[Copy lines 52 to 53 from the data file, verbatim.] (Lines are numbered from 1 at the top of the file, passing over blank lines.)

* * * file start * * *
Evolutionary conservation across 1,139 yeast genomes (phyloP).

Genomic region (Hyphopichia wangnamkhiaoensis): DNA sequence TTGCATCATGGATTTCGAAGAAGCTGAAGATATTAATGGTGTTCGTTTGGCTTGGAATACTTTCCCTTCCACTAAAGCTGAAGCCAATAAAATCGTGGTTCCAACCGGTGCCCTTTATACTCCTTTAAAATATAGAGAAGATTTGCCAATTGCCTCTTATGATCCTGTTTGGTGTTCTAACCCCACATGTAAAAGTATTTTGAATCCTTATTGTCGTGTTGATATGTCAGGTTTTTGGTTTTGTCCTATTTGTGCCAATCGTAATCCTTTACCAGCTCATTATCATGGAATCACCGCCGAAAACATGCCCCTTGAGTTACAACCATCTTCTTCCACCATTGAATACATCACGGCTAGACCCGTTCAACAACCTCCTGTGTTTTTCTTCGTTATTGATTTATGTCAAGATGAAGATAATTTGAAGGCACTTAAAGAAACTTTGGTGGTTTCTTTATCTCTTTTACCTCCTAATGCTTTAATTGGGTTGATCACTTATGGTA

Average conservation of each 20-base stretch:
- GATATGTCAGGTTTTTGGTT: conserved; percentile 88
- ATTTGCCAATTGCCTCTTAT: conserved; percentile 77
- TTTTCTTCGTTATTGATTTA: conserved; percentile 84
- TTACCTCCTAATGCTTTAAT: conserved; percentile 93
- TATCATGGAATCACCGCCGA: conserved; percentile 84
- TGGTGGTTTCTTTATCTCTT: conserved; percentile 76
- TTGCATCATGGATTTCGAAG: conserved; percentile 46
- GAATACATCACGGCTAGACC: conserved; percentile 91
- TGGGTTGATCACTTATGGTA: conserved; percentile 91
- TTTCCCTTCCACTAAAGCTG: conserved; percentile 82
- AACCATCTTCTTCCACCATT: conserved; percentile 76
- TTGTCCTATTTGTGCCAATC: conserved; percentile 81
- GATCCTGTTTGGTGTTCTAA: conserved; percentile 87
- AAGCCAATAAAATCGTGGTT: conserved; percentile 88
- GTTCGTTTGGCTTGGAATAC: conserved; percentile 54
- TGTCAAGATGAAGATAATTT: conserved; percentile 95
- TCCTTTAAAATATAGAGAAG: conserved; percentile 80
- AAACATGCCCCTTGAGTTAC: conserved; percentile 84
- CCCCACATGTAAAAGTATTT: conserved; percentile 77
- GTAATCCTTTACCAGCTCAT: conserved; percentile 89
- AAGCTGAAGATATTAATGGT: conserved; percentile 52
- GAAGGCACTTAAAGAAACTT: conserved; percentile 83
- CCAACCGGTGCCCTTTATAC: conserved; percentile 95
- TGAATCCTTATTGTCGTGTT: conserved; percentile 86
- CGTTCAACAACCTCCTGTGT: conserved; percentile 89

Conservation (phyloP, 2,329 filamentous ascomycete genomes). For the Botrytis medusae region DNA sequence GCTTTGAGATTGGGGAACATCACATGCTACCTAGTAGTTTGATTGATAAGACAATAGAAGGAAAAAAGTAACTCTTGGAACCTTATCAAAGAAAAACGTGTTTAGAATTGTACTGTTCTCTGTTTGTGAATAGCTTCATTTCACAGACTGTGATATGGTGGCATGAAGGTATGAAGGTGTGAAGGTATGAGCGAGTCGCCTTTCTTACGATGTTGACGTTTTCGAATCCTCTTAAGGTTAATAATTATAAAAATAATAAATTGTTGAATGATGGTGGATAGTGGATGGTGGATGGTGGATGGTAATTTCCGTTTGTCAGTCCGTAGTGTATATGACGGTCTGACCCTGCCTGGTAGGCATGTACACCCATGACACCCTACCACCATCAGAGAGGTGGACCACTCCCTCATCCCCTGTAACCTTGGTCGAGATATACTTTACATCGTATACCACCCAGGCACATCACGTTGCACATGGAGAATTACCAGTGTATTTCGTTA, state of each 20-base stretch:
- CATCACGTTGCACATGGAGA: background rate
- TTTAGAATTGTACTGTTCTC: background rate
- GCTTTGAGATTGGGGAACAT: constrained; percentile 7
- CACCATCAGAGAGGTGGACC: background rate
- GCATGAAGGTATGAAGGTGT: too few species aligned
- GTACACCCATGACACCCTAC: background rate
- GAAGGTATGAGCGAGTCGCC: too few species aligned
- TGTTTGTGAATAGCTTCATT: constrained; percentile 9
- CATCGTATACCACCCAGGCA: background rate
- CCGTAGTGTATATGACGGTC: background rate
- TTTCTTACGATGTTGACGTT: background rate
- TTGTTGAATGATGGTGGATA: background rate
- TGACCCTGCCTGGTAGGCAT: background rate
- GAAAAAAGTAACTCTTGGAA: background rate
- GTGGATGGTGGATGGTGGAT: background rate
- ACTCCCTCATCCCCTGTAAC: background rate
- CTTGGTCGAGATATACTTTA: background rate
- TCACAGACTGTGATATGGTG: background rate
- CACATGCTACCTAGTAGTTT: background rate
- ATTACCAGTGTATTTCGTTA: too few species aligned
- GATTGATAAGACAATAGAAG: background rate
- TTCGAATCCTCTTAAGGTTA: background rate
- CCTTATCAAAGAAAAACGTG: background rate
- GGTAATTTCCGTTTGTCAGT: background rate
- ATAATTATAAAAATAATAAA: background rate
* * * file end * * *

- CCTTATCAAAGAAAAACGTG: background rate
- GGTAATTTCCGTTTGTCAGT: background rate